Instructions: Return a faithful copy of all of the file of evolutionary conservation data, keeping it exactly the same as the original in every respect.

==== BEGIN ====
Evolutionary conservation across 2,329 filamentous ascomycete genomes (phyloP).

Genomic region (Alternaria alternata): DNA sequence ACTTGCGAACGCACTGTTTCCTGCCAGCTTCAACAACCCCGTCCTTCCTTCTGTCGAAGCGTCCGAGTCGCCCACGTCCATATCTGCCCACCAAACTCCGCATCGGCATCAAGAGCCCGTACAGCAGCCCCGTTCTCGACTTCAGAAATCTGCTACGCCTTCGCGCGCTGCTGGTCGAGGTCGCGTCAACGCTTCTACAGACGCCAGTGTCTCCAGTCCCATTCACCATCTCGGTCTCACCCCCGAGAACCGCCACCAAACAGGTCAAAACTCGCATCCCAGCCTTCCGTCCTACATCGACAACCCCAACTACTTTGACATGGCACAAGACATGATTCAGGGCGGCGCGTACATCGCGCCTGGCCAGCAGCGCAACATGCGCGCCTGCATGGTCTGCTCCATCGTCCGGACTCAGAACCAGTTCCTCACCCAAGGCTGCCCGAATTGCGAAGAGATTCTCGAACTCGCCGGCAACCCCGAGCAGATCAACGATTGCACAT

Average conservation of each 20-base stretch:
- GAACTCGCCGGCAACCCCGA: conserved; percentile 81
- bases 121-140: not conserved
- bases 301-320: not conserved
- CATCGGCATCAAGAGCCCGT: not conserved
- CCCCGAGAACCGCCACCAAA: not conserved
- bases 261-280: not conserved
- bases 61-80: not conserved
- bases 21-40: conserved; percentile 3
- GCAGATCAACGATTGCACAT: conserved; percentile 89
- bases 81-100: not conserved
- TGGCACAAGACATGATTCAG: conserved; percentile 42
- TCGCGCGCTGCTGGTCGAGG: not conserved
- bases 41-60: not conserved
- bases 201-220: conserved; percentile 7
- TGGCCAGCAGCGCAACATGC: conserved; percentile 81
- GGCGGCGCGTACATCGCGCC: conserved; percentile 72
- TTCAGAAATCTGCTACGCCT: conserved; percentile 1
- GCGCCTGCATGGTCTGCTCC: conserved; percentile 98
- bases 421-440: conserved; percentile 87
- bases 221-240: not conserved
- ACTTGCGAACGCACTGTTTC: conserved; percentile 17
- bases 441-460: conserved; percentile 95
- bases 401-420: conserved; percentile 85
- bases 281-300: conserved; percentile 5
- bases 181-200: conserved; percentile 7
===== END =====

Evolutionary conservation across 2,329 filamentous ascomycete genomes (phyloP).

Genomic region (Alternaria alternata): DNA sequence ACTTGCGAACGCACTGTTTCCTGCCAGCTTCAACAACCCCGTCCTTCCTTCTGTCGAAGCGTCCGAGTCGCCCACGTCCATATCTGCCCACCAAACTCCGCATCGGCATCAAGAGCCCGTACAGCAGCCCCGTTCTCGACTTCAGAAATCTGCTACGCCTTCGCGCGCTGCTGGTCGAGGTCGCGTCAACGCTTCTACAGACGCCAGTGTCTCCAGTCCCATTCACCATCTCGGTCTCACCCCCGAGAACCGCCACCAAACAGGTCAAAACTCGCATCCCAGCCTTCCGTCCTACATCGACAACCCCAACTACTTTGACATGGCACAAGACATGATTCAGGGCGGCGCGTACATCGCGCCTGGCCAGCAGCGCAACATGCGCGCCTGCATGGTCTGCTCCATCGTCCGGACTCAGAACCAGTTCCTCACCCAAGGCTGCCCGAATTGCGAAGAGATTCTCGAACTCGCCGGCAACCCCGAGCAGATCAACGATTGCACAT

Average conservation of each 20-base stretch:
- GAACTCGCCGGCAACCCCGA: conserved; percentile 81
- bases 121-140: not conserved
- bases 301-320: not conserved
- CATCGGCATCAAGAGCCCGT: not conserved
- CCCCGAGAACCGCCACCAAA: not conserved
- bases 261-280: not conserved
- bases 61-80: not conserved
- bases 21-40: conserved; percentile 3
- GCAGATCAACGATTGCACAT: conserved; percentile 89
- bases 81-100: not conserved
- TGGCACAAGACATGATTCAG: conserved; percentile 42
- TCGCGCGCTGCTGGTCGAGG: not conserved
- bases 41-60: not conserved
- bases 201-220: conserved; percentile 7
- TGGCCAGCAGCGCAACATGC: conserved; percentile 81
- GGCGGCGCGTACATCGCGCC: conserved; percentile 72
- TTCAGAAATCTGCTACGCCT: conserved; percentile 1
- GCGCCTGCATGGTCTGCTCC: conserved; percentile 98
- bases 421-440: conserved; percentile 87
- bases 221-240: not conserved
- ACTTGCGAACGCACTGTTTC: conserved; percentile 17
- bases 441-460: conserved; percentile 95
- bases 401-420: conserved; percentile 85
- bases 281-300: conserved; percentile 5
- bases 181-200: conserved; percentile 7